6 Essays To Read If You're Single This Valentine's Day

The summer reading lists you remember from a child are still perfect.

It's easy to tell single women that they're better off because they can spread out in bed and enjoy a life unencumbered by a partner's snoring or snack-stealing or mess-making. But when it comes to being single on a national holiday devoted to celebrating romantic relationships, the ability to keep the covers all to yourself is likely not of importance. And telling single people to "look on the bright side" insinuates they're on the dark side to begin with.

A more empathetic approach to connecting with a single friend is to ask them how they feel about their current status and just listen to their response. Don't try to sweep up their feelings with a solution to make it easier for you to feel good about.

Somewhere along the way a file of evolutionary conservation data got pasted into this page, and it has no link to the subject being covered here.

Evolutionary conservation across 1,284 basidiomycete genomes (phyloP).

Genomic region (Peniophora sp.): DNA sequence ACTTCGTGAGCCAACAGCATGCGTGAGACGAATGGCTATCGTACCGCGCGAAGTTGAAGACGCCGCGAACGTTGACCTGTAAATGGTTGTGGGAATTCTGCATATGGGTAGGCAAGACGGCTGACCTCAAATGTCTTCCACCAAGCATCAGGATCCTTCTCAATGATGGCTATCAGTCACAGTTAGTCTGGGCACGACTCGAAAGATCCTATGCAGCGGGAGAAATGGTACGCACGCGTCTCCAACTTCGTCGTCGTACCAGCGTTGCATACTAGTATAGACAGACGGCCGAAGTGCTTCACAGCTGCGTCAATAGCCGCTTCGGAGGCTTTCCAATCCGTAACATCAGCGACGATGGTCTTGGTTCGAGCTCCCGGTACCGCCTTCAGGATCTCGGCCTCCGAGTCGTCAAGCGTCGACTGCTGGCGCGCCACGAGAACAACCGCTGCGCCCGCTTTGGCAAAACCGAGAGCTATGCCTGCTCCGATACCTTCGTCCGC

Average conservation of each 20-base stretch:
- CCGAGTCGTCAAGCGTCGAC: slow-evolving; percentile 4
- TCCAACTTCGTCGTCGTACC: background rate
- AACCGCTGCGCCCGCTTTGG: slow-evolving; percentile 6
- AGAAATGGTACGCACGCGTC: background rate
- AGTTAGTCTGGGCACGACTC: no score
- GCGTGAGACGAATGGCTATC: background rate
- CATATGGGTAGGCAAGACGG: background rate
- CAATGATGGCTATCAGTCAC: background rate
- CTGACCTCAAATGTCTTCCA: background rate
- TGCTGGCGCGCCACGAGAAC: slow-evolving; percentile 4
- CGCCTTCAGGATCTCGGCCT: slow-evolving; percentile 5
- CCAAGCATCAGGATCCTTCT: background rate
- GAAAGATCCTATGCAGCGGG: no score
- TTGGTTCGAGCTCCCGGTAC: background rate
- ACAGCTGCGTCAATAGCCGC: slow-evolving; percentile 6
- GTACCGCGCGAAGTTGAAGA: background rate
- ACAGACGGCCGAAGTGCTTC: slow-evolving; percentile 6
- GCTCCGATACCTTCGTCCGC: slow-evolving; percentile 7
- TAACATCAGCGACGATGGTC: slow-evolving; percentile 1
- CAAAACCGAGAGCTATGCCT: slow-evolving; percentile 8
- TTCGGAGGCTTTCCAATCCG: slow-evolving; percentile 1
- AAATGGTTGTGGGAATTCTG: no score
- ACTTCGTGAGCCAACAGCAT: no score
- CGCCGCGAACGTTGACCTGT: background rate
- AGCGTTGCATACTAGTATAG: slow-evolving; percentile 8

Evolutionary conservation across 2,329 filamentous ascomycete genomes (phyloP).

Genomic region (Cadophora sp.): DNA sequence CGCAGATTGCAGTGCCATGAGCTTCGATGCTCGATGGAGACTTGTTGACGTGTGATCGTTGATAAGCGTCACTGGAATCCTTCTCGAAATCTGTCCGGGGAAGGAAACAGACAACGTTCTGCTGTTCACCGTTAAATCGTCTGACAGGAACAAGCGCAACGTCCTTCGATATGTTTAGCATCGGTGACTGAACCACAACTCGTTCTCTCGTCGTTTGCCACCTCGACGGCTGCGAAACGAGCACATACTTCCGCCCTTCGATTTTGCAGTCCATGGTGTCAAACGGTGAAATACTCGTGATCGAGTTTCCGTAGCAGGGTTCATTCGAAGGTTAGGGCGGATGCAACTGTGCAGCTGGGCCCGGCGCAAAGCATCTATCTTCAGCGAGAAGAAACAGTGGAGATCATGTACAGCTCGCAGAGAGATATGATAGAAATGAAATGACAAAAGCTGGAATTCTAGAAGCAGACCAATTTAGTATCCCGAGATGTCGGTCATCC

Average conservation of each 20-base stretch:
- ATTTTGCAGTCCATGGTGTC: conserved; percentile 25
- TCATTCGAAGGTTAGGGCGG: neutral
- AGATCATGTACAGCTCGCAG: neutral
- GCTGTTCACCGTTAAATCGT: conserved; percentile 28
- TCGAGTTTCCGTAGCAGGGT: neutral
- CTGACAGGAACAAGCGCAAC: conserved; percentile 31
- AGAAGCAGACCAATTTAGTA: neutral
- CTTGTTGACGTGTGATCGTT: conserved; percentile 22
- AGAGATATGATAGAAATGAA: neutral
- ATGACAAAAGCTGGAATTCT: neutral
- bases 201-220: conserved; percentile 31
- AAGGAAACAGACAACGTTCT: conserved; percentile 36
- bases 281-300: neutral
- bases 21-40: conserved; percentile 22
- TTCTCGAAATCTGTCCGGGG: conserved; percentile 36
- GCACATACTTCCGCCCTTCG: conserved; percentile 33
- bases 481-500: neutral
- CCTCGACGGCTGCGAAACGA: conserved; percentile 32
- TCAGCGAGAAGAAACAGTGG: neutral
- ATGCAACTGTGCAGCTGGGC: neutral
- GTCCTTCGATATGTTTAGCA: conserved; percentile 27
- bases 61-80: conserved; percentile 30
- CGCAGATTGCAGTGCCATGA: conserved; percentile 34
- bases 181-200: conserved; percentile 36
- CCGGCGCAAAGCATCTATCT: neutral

Lots of healthy happy people are single, and alternatively, a lot of single people would very much like to find a partner. There's no shame on either end of the spectrum, so if you're a single person who is looking for some reading material that doesn't suggest taking yourself out to dinner on Valentine's Day to prove you feel empowered, check out these honest essays that break down how complex and dynamic being single really is.

1. "Why Amy Schumer's Trainwreck Is A Revelation And A Relief For Single Women"